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#155072 - 01/29/04 09:40 PM Consumer Mtg. Protection Act - borrower
Bartman Offline
Diamond Poster
Joined: Oct 2000
Posts: 1,191
If you make a covered mortgage loan, but the borrower is a corporation, I'd argue that the corporation can not have a principal dwelling & therefore is not engaging in a 'mortgage loan' as defined in the act. If the owner of the home is also personally obligated on the debt, I'd argue that this transaction IS covered.

What if the borrower is a DBA? Would you consider the DBA the equivalent of a sole proprietorship, and therefore a covered transaction? What's your thought process?
Opinions are Bartman's, not those of my employer. "A noble spirit embiggens the smallest man."

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#155073 - 01/30/04 06:35 PM Re: Consumer Mtg. Protection Act - borrower

How can the borrower be a DBA? A DBA is not a legal entity, therefore, the borrower is an individual who is covered by the Act.

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#155074 - 02/03/04 01:51 PM Re: Consumer Mtg. Protection Act - borrower
NMB Offline
Gold Star
Joined: Jun 2002
Posts: 255
Southeast Michigan
In keeping with the spirit of the Act, I have interpreted the Act to cover any loan where someone's principal dwelling is at risk, regardless of the borrower. I also find it easier to instruct the commercial lenders to give out the disclosures any time they take anyone's principal dwelling as collateral. (I have enough trouble getting them to understand that all "business" loans are not made to "business" entitites.)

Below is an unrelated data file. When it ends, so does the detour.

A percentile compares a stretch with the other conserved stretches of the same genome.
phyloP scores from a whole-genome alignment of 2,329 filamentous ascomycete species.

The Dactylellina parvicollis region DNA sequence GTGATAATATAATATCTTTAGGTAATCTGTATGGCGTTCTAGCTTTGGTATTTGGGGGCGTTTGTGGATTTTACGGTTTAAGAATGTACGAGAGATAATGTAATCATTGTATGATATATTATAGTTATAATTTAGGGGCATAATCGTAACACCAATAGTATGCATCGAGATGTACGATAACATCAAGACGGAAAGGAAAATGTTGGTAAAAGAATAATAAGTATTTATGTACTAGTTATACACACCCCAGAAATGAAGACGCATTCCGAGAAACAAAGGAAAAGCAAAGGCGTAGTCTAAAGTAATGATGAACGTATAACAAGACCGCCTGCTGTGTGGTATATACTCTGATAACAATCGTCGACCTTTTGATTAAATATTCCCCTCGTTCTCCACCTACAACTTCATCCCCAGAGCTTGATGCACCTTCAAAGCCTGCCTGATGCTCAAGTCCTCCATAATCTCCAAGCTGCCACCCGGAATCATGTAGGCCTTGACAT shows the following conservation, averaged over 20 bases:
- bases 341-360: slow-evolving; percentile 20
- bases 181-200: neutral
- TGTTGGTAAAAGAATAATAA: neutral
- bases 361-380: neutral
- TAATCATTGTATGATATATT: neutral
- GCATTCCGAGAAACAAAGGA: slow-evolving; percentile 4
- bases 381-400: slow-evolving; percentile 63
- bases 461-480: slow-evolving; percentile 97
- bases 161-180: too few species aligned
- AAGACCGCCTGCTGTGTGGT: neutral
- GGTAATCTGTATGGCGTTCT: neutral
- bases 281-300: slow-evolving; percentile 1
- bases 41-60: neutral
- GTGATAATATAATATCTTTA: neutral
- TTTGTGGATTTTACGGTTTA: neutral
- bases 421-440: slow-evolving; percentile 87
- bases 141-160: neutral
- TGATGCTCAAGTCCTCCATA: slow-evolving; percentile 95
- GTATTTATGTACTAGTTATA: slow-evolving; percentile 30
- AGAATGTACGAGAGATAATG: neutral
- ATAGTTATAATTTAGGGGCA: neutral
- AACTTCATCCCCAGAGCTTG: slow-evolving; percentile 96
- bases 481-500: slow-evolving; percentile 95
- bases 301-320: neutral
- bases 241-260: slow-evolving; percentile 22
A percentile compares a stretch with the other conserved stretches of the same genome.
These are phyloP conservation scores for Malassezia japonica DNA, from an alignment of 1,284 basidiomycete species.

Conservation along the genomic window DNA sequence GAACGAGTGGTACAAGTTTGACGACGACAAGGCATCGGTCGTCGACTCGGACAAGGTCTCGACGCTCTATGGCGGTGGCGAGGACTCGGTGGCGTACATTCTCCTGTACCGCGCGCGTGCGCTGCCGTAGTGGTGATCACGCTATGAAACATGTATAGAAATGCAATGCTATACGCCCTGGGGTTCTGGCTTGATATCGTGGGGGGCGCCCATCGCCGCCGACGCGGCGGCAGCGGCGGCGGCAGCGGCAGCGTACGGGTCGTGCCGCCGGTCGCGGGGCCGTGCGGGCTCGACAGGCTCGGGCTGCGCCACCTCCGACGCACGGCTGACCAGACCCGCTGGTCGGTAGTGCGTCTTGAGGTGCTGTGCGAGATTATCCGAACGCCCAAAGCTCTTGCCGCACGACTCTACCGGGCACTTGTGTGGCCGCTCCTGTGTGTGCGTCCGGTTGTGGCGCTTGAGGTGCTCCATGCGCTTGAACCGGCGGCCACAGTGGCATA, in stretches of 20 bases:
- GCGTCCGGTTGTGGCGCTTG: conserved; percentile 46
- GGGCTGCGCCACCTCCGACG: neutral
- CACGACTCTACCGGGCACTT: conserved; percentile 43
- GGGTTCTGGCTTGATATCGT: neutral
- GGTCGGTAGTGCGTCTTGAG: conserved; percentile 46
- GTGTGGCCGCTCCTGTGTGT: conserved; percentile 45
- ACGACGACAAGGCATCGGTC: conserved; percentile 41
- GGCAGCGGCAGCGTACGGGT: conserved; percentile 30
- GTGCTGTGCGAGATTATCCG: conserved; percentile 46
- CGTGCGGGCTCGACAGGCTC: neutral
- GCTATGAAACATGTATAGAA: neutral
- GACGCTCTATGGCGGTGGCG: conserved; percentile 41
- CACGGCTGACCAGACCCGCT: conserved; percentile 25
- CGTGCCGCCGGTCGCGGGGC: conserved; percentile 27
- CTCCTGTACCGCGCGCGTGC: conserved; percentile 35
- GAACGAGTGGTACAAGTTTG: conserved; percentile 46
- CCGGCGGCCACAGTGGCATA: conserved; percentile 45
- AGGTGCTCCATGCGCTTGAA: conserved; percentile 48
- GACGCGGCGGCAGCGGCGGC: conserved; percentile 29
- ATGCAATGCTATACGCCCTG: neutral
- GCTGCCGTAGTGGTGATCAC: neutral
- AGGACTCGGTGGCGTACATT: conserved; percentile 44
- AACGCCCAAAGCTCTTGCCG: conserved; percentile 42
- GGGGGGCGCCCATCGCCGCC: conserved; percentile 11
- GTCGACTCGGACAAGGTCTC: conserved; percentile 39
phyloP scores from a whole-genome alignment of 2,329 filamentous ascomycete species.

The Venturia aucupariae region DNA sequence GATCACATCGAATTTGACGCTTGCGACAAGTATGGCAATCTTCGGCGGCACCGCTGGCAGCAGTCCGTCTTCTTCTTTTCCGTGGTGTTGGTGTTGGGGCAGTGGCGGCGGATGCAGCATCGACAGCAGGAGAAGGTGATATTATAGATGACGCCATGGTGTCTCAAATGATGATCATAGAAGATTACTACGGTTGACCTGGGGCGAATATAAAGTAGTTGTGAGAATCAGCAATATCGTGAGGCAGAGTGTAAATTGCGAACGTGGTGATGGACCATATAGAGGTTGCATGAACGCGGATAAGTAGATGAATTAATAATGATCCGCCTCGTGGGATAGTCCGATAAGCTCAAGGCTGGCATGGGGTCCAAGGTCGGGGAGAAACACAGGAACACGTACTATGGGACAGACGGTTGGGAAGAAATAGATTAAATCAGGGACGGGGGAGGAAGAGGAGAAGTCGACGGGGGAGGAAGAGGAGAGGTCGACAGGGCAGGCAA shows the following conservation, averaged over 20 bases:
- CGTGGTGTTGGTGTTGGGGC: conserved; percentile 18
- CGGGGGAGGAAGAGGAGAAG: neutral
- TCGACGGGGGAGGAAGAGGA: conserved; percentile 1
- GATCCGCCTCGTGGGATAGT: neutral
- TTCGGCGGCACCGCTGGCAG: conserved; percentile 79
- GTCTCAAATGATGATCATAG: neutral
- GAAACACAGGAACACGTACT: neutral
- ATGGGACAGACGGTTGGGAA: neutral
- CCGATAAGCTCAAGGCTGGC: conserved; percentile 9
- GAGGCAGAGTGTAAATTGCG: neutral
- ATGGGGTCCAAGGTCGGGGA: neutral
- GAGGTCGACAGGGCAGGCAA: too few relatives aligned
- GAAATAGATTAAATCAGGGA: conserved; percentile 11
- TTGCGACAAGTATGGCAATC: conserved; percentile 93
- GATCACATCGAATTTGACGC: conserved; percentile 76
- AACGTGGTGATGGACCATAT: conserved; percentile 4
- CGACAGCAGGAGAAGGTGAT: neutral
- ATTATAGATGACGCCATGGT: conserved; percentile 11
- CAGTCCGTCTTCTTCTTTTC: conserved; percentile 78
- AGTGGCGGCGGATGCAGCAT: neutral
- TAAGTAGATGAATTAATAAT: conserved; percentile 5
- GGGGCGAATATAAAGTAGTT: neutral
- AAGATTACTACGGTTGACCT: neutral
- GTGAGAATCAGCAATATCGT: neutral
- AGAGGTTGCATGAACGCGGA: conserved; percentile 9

The FAQs, recently provided by OFIS, state that "Commercial loans are subject to the Act only to the extent a commercxial loan transaction includes a lien on residential real property." It doesn't say WHOSE residential property.

I just looked at Bodman, Longley & Dahling's 1/10/03 newsletter and it looks like it supports your opinion. In the discussion of business purpose loans, it gives the following example: "Somewhere State Bank makes a "prime rate" loan to ABC Corp. secured by Steve's residence. Steve is the majority shareholder of ABC Corp but is not named as a borrower on the note. The Act does not apply."
My comments and opinions are my own, not my employer's.

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